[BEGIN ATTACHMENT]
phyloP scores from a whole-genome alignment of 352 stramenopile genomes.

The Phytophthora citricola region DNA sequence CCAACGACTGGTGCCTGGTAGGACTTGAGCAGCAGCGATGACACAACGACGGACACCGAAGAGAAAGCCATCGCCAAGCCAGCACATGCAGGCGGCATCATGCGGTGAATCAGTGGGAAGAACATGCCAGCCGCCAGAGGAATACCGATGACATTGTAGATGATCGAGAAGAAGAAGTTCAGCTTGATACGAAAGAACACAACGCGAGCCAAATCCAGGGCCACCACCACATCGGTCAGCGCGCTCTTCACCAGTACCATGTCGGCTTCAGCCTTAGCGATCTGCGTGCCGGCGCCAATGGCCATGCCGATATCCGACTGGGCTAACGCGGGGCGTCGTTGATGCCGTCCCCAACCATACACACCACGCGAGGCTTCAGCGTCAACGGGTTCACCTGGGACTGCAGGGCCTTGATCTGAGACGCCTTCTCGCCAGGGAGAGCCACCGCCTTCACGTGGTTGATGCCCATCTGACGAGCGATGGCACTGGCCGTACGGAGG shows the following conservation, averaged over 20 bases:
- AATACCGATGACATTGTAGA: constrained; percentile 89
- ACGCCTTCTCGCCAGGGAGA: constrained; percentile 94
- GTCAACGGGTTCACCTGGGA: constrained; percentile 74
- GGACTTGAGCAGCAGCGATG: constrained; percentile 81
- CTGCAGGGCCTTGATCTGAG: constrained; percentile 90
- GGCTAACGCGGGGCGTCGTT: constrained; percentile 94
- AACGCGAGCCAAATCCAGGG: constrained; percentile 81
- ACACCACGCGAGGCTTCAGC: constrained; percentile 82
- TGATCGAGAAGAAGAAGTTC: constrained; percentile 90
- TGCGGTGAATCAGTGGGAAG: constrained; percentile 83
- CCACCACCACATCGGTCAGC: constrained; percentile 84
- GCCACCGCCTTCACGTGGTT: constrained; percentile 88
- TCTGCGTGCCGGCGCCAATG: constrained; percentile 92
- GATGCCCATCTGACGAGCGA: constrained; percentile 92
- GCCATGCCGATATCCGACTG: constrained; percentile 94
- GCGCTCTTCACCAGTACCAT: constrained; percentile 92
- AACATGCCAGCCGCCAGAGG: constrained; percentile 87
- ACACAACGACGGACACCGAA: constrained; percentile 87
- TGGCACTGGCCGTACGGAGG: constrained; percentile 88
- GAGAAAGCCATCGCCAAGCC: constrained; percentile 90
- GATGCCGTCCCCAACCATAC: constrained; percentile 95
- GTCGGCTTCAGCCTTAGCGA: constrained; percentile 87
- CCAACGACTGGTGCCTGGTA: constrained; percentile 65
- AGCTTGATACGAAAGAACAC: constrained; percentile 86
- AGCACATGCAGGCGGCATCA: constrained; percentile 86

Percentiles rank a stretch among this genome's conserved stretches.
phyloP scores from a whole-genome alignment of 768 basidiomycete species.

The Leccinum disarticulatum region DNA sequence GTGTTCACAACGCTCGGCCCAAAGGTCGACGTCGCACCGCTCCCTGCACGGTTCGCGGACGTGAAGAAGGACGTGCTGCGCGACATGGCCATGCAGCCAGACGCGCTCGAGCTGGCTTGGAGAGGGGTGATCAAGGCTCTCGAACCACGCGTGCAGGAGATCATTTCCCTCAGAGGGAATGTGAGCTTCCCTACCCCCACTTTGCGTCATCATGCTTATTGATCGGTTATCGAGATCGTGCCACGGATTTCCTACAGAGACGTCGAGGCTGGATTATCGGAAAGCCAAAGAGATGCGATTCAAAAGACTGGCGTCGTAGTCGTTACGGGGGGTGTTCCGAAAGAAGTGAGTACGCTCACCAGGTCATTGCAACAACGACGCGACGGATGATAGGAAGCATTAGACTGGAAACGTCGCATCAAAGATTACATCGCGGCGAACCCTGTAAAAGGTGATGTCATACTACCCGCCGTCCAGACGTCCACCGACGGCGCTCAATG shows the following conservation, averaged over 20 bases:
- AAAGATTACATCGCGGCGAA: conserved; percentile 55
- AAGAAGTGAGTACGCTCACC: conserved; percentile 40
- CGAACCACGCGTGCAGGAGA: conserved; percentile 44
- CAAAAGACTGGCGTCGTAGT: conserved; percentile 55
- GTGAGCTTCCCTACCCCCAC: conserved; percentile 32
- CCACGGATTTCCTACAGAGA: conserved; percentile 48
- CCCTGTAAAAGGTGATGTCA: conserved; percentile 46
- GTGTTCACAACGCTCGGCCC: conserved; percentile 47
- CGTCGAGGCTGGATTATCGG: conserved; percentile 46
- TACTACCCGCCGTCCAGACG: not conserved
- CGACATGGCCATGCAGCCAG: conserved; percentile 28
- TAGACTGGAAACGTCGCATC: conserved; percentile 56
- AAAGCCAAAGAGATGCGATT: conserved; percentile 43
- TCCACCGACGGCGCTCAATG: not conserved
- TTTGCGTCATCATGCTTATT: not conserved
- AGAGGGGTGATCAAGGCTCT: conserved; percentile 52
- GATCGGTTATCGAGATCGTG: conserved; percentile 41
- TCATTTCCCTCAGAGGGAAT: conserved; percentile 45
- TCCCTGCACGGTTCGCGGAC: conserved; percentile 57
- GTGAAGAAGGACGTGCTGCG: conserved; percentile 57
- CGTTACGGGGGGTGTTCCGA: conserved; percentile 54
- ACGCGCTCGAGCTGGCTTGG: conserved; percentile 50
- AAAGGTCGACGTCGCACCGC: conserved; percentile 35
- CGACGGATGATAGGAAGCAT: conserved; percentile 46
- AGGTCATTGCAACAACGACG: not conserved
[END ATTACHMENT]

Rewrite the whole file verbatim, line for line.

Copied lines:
phyloP scores from a whole-genome alignment of 352 stramenopile genomes.

The Phytophthora citricola region DNA sequence CCAACGACTGGTGCCTGGTAGGACTTGAGCAGCAGCGATGACACAACGACGGACACCGAAGAGAAAGCCATCGCCAAGCCAGCACATGCAGGCGGCATCATGCGGTGAATCAGTGGGAAGAACATGCCAGCCGCCAGAGGAATACCGATGACATTGTAGATGATCGAGAAGAAGAAGTTCAGCTTGATACGAAAGAACACAACGCGAGCCAAATCCAGGGCCACCACCACATCGGTCAGCGCGCTCTTCACCAGTACCATGTCGGCTTCAGCCTTAGCGATCTGCGTGCCGGCGCCAATGGCCATGCCGATATCCGACTGGGCTAACGCGGGGCGTCGTTGATGCCGTCCCCAACCATACACACCACGCGAGGCTTCAGCGTCAACGGGTTCACCTGGGACTGCAGGGCCTTGATCTGAGACGCCTTCTCGCCAGGGAGAGCCACCGCCTTCACGTGGTTGATGCCCATCTGACGAGCGATGGCACTGGCCGTACGGAGG shows the following conservation, averaged over 20 bases:
- AATACCGATGACATTGTAGA: constrained; percentile 89
- ACGCCTTCTCGCCAGGGAGA: constrained; percentile 94
- GTCAACGGGTTCACCTGGGA: constrained; percentile 74
- GGACTTGAGCAGCAGCGATG: constrained; percentile 81
- CTGCAGGGCCTTGATCTGAG: constrained; percentile 90
- GGCTAACGCGGGGCGTCGTT: constrained; percentile 94
- AACGCGAGCCAAATCCAGGG: constrained; percentile 81
- ACACCACGCGAGGCTTCAGC: constrained; percentile 82
- TGATCGAGAAGAAGAAGTTC: constrained; percentile 90
- TGCGGTGAATCAGTGGGAAG: constrained; percentile 83
- CCACCACCACATCGGTCAGC: constrained; percentile 84
- GCCACCGCCTTCACGTGGTT: constrained; percentile 88
- TCTGCGTGCCGGCGCCAATG: constrained; percentile 92
- GATGCCCATCTGACGAGCGA: constrained; percentile 92
- GCCATGCCGATATCCGACTG: constrained; percentile 94
- GCGCTCTTCACCAGTACCAT: constrained; percentile 92
- AACATGCCAGCCGCCAGAGG: constrained; percentile 87
- ACACAACGACGGACACCGAA: constrained; percentile 87
- TGGCACTGGCCGTACGGAGG: constrained; percentile 88
- GAGAAAGCCATCGCCAAGCC: constrained; percentile 90
- GATGCCGTCCCCAACCATAC: constrained; percentile 95
- GTCGGCTTCAGCCTTAGCGA: constrained; percentile 87
- CCAACGACTGGTGCCTGGTA: constrained; percentile 65
- AGCTTGATACGAAAGAACAC: constrained; percentile 86
- AGCACATGCAGGCGGCATCA: constrained; percentile 86

Percentiles rank a stretch among this genome's conserved stretches.
phyloP scores from a whole-genome alignment of 768 basidiomycete species.

The Leccinum disarticulatum region DNA sequence GTGTTCACAACGCTCGGCCCAAAGGTCGACGTCGCACCGCTCCCTGCACGGTTCGCGGACGTGAAGAAGGACGTGCTGCGCGACATGGCCATGCAGCCAGACGCGCTCGAGCTGGCTTGGAGAGGGGTGATCAAGGCTCTCGAACCACGCGTGCAGGAGATCATTTCCCTCAGAGGGAATGTGAGCTTCCCTACCCCCACTTTGCGTCATCATGCTTATTGATCGGTTATCGAGATCGTGCCACGGATTTCCTACAGAGACGTCGAGGCTGGATTATCGGAAAGCCAAAGAGATGCGATTCAAAAGACTGGCGTCGTAGTCGTTACGGGGGGTGTTCCGAAAGAAGTGAGTACGCTCACCAGGTCATTGCAACAACGACGCGACGGATGATAGGAAGCATTAGACTGGAAACGTCGCATCAAAGATTACATCGCGGCGAACCCTGTAAAAGGTGATGTCATACTACCCGCCGTCCAGACGTCCACCGACGGCGCTCAATG shows the following conservation, averaged over 20 bases:
- AAAGATTACATCGCGGCGAA: conserved; percentile 55
- AAGAAGTGAGTACGCTCACC: conserved; percentile 40
- CGAACCACGCGTGCAGGAGA: conserved; percentile 44
- CAAAAGACTGGCGTCGTAGT: conserved; percentile 55
- GTGAGCTTCCCTACCCCCAC: conserved; percentile 32
- CCACGGATTTCCTACAGAGA: conserved; percentile 48
- CCCTGTAAAAGGTGATGTCA: conserved; percentile 46
- GTGTTCACAACGCTCGGCCC: conserved; percentile 47
- CGTCGAGGCTGGATTATCGG: conserved; percentile 46
- TACTACCCGCCGTCCAGACG: not conserved
- CGACATGGCCATGCAGCCAG: conserved; percentile 28
- TAGACTGGAAACGTCGCATC: conserved; percentile 56
- AAAGCCAAAGAGATGCGATT: conserved; percentile 43
- TCCACCGACGGCGCTCAATG: not conserved
- TTTGCGTCATCATGCTTATT: not conserved
- AGAGGGGTGATCAAGGCTCT: conserved; percentile 52
- GATCGGTTATCGAGATCGTG: conserved; percentile 41
- TCATTTCCCTCAGAGGGAAT: conserved; percentile 45
- TCCCTGCACGGTTCGCGGAC: conserved; percentile 57
- GTGAAGAAGGACGTGCTGCG: conserved; percentile 57
- CGTTACGGGGGGTGTTCCGA: conserved; percentile 54
- ACGCGCTCGAGCTGGCTTGG: conserved; percentile 50
- AAAGGTCGACGTCGCACCGC: conserved; percentile 35
- CGACGGATGATAGGAAGCAT: conserved; percentile 46
- AGGTCATTGCAACAACGACG: not conserved